Archive for April, 2012

Dogs that herd fish?  It hooked me. I wanted a Portuguese Water Dog.  Bred as working dogs for the Algarve fishermen of southern Portugal, the dogs’ muscular chests enabled them to set fishing nets and corral fish into them, haul out buoys, and deliver messages between boats and the shore.  Their loud bark functioned as fog horns.  In the off season, the fishermen leased their dogs for sheep herding. 

Possibly due to their constant contact with the fishermen in small boats, “Portys” prefer to keep their “peeps” close by.  For a botanist, this is an important trait in a companion field dog.  Unfortunately, on my botanical income, my future held no hope for a pure-bred with a high sticker price.  Realizing my dream would require winning the lottery, but impossible without playing. 

On May 4, 2001, an adorable puppy was born to Virgil and Gidget at Navio Portuguese Water Dogs in Chesapeake, Virginia. Chris Gallardo purchased the lively puppy, named him Pelé, and brought the little bundle of wavy hair home. Pelé and Chris enjoyed dog parties with friends and running on the greenway.  Life was good for Pelé, living with a single fellow, even with the same color hair as his, black. 

Puppy Pele (center) with friends

During one of those parties, Chris met a special lady.  Much to Pelé’s chagrin the lady lived with a dachshund named Jake that could run under his white-streaked chest and tummy.  This annoyed Pelé, along with sharing Chris’s attention with a lady and her dog. 

Soon, Chris married complicating Pelé’s life.  Trying to be nice to that long skinny dog proved difficult.  Life became even more interesting when twin boys arrived, and later a baby girl.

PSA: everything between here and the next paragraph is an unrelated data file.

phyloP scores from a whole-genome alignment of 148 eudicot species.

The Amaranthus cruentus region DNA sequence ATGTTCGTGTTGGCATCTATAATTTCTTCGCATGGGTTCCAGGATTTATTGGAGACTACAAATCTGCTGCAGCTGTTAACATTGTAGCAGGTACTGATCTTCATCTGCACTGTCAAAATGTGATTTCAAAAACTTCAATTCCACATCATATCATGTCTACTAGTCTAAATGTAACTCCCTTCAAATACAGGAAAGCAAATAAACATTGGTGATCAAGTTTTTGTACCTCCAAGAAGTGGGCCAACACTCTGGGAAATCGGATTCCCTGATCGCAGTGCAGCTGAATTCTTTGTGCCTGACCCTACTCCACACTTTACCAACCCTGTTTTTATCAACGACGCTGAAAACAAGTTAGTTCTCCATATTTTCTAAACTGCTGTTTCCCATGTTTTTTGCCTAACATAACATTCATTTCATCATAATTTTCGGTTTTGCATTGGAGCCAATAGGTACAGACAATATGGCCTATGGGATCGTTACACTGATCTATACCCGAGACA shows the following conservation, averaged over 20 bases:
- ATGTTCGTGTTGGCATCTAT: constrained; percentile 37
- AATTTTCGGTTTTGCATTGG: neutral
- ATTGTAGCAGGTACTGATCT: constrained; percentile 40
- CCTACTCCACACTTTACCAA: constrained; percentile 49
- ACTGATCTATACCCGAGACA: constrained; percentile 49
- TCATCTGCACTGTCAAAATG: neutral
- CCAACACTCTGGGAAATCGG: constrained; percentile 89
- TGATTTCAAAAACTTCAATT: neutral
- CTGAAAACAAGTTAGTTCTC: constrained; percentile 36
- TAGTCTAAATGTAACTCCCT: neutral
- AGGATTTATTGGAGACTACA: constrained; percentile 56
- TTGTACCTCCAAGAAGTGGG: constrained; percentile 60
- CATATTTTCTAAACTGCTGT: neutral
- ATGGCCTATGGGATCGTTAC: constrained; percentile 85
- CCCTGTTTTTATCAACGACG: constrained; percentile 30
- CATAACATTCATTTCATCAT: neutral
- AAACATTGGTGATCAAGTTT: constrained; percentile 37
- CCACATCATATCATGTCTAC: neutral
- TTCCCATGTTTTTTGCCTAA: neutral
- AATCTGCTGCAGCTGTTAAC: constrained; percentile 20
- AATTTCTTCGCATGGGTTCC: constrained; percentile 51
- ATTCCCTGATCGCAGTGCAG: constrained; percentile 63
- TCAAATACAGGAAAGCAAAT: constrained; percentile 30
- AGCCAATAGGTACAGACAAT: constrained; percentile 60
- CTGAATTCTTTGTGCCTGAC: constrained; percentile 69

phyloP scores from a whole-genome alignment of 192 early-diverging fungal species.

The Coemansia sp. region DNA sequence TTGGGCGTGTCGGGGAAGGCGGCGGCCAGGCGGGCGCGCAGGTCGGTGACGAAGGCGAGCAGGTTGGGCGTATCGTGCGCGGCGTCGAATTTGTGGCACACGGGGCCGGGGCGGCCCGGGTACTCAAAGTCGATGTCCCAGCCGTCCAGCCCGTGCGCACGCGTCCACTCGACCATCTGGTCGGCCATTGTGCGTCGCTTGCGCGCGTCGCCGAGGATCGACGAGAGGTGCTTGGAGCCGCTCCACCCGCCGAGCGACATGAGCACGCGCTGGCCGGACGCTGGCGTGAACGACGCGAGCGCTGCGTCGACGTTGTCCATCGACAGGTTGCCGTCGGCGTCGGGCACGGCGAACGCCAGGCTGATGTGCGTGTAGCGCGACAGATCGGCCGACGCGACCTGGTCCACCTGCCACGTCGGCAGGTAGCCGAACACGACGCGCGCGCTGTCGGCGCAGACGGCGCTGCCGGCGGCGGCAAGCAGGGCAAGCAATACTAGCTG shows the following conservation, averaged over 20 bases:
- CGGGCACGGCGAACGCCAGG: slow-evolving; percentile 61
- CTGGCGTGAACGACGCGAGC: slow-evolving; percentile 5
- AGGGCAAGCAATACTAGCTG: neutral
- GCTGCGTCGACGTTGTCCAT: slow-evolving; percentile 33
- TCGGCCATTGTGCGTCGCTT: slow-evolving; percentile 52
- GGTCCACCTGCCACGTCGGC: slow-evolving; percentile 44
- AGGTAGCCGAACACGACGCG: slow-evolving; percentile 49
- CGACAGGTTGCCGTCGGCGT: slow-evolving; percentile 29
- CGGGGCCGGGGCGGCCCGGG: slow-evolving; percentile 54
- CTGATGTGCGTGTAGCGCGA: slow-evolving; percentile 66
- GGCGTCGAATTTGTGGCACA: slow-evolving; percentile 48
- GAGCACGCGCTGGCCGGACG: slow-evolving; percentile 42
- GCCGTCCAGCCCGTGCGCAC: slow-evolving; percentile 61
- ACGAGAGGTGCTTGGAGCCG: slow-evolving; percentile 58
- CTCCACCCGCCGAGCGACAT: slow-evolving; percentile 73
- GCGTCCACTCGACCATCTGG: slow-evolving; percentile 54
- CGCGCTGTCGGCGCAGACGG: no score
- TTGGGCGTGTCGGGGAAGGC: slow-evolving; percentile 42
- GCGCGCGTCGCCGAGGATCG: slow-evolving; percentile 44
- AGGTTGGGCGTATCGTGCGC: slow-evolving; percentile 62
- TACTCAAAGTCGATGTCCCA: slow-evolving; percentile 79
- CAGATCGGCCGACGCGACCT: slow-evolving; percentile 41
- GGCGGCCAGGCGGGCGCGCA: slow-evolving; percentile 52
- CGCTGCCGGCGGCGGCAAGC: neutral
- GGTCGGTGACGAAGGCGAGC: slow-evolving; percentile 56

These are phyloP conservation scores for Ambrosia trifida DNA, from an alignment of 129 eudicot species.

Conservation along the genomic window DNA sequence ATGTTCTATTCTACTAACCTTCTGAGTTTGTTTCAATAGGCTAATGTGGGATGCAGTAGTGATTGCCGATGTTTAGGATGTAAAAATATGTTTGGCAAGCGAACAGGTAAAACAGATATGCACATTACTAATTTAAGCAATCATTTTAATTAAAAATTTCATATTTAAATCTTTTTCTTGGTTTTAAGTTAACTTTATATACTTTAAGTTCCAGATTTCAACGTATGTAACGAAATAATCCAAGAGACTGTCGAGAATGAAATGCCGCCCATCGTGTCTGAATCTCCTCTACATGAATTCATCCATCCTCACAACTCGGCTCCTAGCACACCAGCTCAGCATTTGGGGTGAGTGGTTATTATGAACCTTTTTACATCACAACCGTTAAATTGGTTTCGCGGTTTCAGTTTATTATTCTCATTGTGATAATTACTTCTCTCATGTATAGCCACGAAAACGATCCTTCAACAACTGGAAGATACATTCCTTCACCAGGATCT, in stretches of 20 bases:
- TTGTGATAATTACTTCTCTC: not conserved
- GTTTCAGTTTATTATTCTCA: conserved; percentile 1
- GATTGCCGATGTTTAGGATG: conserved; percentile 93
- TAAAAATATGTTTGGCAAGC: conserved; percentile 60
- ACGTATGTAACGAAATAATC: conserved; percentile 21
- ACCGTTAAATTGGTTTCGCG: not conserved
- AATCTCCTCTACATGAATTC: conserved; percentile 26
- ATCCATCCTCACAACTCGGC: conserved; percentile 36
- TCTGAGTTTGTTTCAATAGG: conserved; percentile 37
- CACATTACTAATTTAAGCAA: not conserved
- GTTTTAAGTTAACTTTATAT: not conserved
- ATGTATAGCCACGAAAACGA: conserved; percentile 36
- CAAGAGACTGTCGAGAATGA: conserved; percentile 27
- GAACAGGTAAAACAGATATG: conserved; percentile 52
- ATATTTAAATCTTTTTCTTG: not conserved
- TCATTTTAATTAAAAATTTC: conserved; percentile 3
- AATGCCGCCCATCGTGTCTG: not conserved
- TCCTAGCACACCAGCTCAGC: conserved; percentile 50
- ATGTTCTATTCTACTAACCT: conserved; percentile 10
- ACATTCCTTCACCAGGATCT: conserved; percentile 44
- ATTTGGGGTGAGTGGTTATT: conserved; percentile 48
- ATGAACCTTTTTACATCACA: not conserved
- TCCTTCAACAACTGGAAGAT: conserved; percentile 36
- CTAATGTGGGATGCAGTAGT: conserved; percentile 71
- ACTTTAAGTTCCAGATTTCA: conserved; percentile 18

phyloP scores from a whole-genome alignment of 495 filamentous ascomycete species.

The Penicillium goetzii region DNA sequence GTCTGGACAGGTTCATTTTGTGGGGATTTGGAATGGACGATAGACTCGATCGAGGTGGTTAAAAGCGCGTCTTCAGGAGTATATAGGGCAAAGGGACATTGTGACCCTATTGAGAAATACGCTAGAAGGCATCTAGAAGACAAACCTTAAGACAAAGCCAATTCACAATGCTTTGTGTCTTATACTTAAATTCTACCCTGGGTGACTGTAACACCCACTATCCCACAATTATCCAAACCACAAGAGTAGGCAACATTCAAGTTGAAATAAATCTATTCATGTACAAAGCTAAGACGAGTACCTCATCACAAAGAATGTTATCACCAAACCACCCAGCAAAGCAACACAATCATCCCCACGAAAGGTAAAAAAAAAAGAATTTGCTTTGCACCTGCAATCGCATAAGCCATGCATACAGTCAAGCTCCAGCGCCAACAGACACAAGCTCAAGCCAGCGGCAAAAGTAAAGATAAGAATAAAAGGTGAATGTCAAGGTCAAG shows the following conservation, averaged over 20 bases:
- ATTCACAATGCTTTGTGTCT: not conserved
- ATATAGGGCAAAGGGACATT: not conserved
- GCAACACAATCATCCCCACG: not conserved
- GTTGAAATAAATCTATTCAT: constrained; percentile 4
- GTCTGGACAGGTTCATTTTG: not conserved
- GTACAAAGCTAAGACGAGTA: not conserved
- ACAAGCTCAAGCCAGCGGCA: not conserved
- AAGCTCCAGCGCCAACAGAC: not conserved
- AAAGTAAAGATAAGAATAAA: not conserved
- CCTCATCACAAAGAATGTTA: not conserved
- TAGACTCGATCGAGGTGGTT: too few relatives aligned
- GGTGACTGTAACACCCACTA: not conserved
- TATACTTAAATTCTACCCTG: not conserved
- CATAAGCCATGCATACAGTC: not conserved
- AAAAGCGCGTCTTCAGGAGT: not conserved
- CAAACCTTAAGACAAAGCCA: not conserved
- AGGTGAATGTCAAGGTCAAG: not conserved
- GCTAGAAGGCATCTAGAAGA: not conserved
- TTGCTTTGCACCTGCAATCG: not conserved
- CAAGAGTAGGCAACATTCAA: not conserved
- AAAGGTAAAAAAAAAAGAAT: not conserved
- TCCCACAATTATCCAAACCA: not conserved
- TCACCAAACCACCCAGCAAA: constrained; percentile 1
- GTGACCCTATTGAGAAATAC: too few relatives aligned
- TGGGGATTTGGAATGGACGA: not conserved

Pelé adores little children because they hug and love on him like a teddy bear.  With patience, those babies would walk and play with him.  However, until then, his share of Chris’s attention plummeted.

The last complexity arose when Chris’s travel schedule intensified.  His young wife worked part-time, raised babies, and managed two disagreeable dogs during Chris’s absence.  At age four, Pelé thrived on excessive exercise and attention.  Understandably, neither Chris nor his wife could provide either for Pelé.

Meanwhile, in Summerfield, North Carolina, my household moved in the opposite direction.  On Valentine’s Day and during my only child’s high school senior year, our family dog, Feathers, passed away from cancer at age eleven.  We had adopted Feathers, a stray dog, from the corner of Witty and Lake Brandt Roads on my son’s fifth birthday.  Through the years, Feathers and I ran together on the Lake Brandt trails while Chris and Pelé pounded the greenway pavement in Alexandria. 


My son graduated and in August 2005, John, my husband, and I moved him to a dorm on the NC State campus.  We returned home to silence and emptiness – no son, no dog.  Even the chickens had been taken out to dinner by a fox, who partook in a six course meal.

Chris Gallardo struggled with his imminent decision; I struggled with how to afford a Porty: start playing the lottery, a second job, rob a bank.  I searched the web for rescue PWDs to no avail.  One sleepless night, I looked for breeders and found the Navio website http://www.naviopwd.com/.  In a dream world, I completed and submitted Navio’s puppy application which placed my email address in their directory.  The breeder sent email announcements when their bitch became pregnant and photographs after she whelped.  I frequently viewed the puppy photos and “rogues’ gallery” of past puppies and their new owners, which included several of Chris and Pelé. 

Pele and Chris Gallardo

My empty life continued, and thoughts of a PWD usually entered my mind during early morning hours.  John, clueless about my website surfing, wished for no dog, but if we acquired another dog, he suggested one from the animal shelter.  I didn’t like that plan.

One beautiful fall day, I returned home after working at the newly created Elk Knob State Park near Boone, NC.  As typical, I checked my emails and immediately noticed one from Navio with the subject line, “PWD needs good home.”   I clicked the mouse quicker than winning participants on Jeopardy and read the message faster than the top graduate from an Evelyn Wood’s speed reading course.  One of their former clients needed to find a loving home for his active 4 ½-year-old dog.  Here was my only legitimate opportunity to acquire a PWD.